texas public school nutrition policy at a glance jr high n.
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Texas Public School Nutrition Policy at a Glance Jr. High PowerPoint Presentation
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Texas Public School Nutrition Policy at a Glance Jr. High

Texas Public School Nutrition Policy at a Glance Jr. High

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Texas Public School Nutrition Policy at a Glance Jr. High

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  1. Texas Public SchoolNutrition Policy at a GlanceJr. High

  2. Foods of Minimal Nutritional Value (FMNV) Federal regulations state that ALL CAMPUSES may not serve or provide access to FMNV and all forms of candyat anytime and anywhere on school premises until the end of the last scheduled class. Such foods and beverages may not be sold or given away to students on school premises by school administrators or staff (principals, coaches, teachers, etc.), students or student groups, parents or parent groups, guest speakers, and any other person, company or organization. Examples of FMNV: • Soda Water-Includes any carbonated beverage • Water Ices- with the exception of products that contain fruit or fruit juice. • Chewing Gum- • Certain Candies-Includes any processed foods made predominantly from sweeteners or artificial sweeteners. • hard candy, jellies and gums, marshmallow candies, fondant, licorice, spun candy and candy-coated popcorn.

  3. All food and beverages that are not provided by school Child Nutrition Department. COMPETITIVE FOODS For Jr. High Schools – Not allowed anywhere on school premises from 30 minutes before to 30 minutes after meal periods. Texas Public School Nutrition Policy (TPSNP) states that it does not restrict what food or beverages parents may provide for their own children’s consumption. Parents may notprovide restricted items to other students at school and students may not share these items. Example: cupcakes, bbq, pizza, soft drinks, etc.

  4. NUTRITION POLICY EXEMPTIONS Instructional Use of Food in Classroom For instructional purposes, teachers may use foods as long as the food items are not considered FMNV or candy. Students may consume food prepared in class for instructional purposes. However, this should be on an occasional basis, (stated in your lesson plans and approved by the principal) and food may not be provided or sold to other students or classes. Regular meal service must continue to be available to all students in accordance with federal regulations. Snacks or Rewards The classroom snack or rewards may be provided by the school food service, the teacher, parents or other groups and should be at no cost to students. These prepackaged snacks must not be considered FMNV or candy andcomply with the fat and sugar limits of the TPSNP, and must be single-size servings. Ala carte items sold in the cafeteria have passed all the requirements through the nutritional calculator . If you are in doubt about an item please email me and I will put the information into the nutritional calculator. For healthy snack ideas, see TDA’s listing of “Suggestions for Nutritious Snacks,” available at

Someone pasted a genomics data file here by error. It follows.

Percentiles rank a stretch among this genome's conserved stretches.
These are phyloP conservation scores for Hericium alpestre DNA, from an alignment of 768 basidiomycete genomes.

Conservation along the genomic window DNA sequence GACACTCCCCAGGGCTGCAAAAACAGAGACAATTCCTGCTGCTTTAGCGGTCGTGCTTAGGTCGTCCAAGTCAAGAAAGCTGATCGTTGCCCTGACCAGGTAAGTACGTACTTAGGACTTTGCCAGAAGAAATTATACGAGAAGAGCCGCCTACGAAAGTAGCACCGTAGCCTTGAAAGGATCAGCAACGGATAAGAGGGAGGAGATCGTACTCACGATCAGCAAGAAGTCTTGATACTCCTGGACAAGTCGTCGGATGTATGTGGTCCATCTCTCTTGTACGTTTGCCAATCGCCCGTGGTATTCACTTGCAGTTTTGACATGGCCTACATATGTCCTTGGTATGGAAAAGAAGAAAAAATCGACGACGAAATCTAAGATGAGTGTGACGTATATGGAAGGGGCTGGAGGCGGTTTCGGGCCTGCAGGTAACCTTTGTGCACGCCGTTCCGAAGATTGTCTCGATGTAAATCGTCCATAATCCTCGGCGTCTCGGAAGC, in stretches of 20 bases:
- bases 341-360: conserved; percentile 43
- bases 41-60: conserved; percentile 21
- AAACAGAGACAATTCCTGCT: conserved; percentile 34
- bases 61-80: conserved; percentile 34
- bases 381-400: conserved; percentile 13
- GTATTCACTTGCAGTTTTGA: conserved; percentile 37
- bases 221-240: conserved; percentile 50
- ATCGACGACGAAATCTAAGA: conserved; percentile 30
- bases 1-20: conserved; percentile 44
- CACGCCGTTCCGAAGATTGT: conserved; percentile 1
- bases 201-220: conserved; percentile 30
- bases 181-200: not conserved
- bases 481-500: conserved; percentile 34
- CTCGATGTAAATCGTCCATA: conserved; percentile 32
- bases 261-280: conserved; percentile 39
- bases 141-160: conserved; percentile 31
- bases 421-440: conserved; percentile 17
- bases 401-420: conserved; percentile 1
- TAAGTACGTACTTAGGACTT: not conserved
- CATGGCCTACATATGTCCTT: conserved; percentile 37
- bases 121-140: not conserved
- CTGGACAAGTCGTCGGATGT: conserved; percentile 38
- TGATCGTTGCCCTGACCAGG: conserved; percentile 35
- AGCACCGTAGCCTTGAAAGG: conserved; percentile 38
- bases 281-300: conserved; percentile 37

5. In-classroom birthday parties Foods otherwise restricted by the policy are permitted at student birthday parties. Such parties are to be scheduled after the end of the class lunch period so that these celebrations will not replace a nutritious lunch and not in areas that reimbursable meals are served/consumed. Field Trips, Athletic, UIL, Band and Other Competitions The nutrition policy does not apply to students who leave campus for campus-approved field trips or to travel to athletic, UIL, band or other competitions. The school day is considered to have ended for these students. School activities, athletic functions, etc. that occur after the normal school day are not covered by the policy. Other Certain exemptions are allowed for school nurses, students with special needs and up to three school wide events preapproved by campus officials. (NOTE: Federal regulations do not allow FMNV's to be sold or given away during meal periods where reimbursable meals are served/consumed, including during any exempted events.)

  6. COMPLIANCE AND PENALTIES • If Texas Dept. of Agriculture determines that a school has violated the policy, TDA may disallow meal reimbursement for the day on which the violation occurred and require the school to reimburse the Child Nutrition account. • Average daily USDA reimbursement $750.00 • Depending on the nature, frequency and severity of the violation TDA could disallow all meals for a 4 week period. • $ 750.00 X 4 Weeks = $ 15,000.00

  7. Information in this presentation was provided by Square Meals. Square Meals is the Texas Department of Agriculture’s school nutrition education and outreach program, funded by the U.S. Department of Agriculture, Food and Nutrition Service. • In accordance with Federal law and U.S. Department of Agriculture policy, this institution is prohibited from discriminating on the basis of race, color, national origin, sex, age or disability. To file a complaint of discrimination, write USDA, Director, Office of Civil Rights, 1400 Independence Avenue, SW, Washington, D.C. 20250-9410 or call (800) 795-3272 or (202) 720-6382 (TTY), USDA is an equal opportunity provider and employer.